The little-known women behind some well-known landscapes

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The little-known women behind some well-known landscapes
Children's Park and Pond, San Diego, CA, 2020. Photo ® Millicent Harvey, courtesy The Cultural Landscape Foundation.

NEW YORK (NYT NEWS SERVICE).- Frederick Law Olmsted, Calvert Vaux and André Le Nôtre are names nearly as well known as their famous landscapes — Central Park for Olmsted and Vaux, and Versailles for Le Nôtre, the principal gardener of King Louis XIV of France.

But what about the women? They have played major roles in a diverse array of landscapes in the United States: Marjorie Sewell Cautley, the landscape architect of Radburn in Fair Lawn, New Jersey, a New Deal-era planned suburban community based on safety and access to shared parks and open spaces that became a model for projects around the world; Clermont Lee, whose designs revitalized the public squares and gardens of the Historic District in Savannah, Georgia; and Genevieve Gillette, the force behind the multimillion dollar funding for Michigan state parks, one of the nation’s most robust public systems.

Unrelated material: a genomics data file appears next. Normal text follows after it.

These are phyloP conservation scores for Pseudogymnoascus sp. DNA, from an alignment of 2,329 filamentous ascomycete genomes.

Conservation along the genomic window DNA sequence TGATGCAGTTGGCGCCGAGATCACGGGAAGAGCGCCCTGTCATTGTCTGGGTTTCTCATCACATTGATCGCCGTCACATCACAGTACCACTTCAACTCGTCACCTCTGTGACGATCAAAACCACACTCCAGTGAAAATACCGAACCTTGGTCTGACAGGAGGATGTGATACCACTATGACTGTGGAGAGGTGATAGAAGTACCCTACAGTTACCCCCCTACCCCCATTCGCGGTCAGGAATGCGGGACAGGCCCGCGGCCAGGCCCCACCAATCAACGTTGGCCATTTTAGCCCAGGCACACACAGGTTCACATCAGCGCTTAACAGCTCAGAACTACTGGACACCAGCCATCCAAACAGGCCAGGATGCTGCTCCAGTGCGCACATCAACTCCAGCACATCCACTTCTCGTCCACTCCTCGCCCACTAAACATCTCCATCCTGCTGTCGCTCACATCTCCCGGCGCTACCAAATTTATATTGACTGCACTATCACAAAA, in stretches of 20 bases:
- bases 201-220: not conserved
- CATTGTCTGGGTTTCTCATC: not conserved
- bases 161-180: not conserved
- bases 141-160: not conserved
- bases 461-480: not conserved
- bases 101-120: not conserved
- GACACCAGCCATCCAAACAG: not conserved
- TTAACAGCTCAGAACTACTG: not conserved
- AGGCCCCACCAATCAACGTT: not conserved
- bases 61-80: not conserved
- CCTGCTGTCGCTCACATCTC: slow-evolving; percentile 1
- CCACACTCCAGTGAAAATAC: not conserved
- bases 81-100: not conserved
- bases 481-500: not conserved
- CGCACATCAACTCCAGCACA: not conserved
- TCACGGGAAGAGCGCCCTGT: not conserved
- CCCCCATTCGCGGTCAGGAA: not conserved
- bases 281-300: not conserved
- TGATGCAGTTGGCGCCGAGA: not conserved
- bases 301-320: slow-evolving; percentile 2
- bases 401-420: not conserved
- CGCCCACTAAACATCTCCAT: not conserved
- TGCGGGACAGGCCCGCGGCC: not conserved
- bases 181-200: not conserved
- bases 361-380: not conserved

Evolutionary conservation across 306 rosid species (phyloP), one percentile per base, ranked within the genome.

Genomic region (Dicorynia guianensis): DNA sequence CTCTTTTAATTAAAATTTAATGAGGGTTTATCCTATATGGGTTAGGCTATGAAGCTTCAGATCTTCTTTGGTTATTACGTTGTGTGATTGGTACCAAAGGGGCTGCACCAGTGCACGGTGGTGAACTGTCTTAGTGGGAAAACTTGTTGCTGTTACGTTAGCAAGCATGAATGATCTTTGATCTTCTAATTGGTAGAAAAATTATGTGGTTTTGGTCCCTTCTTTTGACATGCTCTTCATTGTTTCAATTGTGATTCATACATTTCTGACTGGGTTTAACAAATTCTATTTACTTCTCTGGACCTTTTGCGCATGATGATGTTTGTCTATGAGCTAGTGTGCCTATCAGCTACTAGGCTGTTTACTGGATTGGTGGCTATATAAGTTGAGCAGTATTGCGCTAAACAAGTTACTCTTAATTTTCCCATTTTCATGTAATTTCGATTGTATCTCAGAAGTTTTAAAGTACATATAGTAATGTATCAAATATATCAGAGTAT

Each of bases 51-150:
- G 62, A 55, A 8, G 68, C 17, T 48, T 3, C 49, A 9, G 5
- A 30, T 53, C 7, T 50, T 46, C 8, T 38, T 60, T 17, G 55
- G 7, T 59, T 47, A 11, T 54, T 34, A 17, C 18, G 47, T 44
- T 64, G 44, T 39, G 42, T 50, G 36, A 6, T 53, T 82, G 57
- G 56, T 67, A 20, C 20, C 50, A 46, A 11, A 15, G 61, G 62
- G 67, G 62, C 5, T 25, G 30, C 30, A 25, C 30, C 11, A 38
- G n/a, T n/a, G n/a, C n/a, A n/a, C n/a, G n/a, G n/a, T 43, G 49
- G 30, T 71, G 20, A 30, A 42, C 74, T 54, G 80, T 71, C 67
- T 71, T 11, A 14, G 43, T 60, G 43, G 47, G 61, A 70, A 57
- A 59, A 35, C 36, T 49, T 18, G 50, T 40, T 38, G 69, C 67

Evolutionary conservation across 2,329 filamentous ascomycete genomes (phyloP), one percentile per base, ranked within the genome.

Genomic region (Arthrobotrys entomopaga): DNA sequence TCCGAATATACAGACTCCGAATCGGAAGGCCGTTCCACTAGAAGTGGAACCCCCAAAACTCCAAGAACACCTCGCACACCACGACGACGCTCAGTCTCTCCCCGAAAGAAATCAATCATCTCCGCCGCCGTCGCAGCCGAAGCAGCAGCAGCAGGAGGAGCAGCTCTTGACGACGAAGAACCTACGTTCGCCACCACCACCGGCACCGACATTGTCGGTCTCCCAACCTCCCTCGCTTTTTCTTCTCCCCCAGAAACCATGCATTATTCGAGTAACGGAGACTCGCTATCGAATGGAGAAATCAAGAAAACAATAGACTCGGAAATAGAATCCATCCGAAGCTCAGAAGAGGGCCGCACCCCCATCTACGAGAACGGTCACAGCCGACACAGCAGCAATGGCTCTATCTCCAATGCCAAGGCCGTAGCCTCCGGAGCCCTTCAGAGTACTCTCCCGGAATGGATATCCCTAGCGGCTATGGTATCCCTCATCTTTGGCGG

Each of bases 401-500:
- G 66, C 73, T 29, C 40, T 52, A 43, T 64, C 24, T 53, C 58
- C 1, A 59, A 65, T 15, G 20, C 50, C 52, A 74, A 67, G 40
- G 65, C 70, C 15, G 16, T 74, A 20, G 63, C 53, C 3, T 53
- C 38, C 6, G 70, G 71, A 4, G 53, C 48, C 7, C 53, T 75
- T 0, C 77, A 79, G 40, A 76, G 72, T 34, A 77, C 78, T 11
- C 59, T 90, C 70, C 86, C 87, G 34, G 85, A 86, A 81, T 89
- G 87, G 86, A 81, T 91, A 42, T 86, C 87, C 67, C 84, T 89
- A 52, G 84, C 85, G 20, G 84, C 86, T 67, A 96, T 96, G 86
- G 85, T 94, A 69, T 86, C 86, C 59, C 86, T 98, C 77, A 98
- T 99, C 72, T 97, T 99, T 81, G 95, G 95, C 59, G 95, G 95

“Women have literally shaped the American landscape and continue to today,” said Charles Birnbaum, president and chief executive of The Cultural Landscape Foundation, “but their names and contributions are largely unknown.” For example, Ruth Shellhorn, who created the private gardens of many Hollywood moguls and worked directly with Walt Disney on his park in California, “has been overshadowed,” Birnbaum said. “At Disneyland today, there’s no recognition of her work.”